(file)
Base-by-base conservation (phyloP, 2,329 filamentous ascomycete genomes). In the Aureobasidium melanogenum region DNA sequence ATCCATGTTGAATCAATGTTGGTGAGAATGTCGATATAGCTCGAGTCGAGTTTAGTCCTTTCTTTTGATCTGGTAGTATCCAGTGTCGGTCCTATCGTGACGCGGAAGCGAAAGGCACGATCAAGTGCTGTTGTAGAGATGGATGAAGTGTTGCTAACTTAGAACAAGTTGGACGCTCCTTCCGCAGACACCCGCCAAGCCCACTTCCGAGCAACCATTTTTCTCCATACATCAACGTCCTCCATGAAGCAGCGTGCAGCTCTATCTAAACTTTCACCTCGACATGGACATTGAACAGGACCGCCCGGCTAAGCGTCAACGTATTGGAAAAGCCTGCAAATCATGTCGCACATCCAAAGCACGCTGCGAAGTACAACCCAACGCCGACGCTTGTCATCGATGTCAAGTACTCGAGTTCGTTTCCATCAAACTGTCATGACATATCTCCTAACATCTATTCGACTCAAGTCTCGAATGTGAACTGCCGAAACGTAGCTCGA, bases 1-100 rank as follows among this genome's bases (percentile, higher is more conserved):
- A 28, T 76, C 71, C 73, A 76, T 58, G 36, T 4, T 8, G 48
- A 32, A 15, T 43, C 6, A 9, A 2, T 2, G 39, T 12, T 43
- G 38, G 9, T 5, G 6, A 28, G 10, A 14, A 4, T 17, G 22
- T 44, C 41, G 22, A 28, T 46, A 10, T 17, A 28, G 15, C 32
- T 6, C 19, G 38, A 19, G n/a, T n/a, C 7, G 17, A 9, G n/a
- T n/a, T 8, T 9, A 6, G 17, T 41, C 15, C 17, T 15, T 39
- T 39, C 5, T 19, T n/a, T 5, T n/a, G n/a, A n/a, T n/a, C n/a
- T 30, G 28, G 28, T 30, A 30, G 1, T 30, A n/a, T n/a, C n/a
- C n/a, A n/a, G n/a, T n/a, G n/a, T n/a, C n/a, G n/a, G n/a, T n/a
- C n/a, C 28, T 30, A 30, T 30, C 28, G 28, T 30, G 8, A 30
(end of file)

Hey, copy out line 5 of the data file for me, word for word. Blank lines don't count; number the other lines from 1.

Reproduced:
- T 44, C 41, G 22, A 28, T 46, A 10, T 17, A 28, G 15, C 32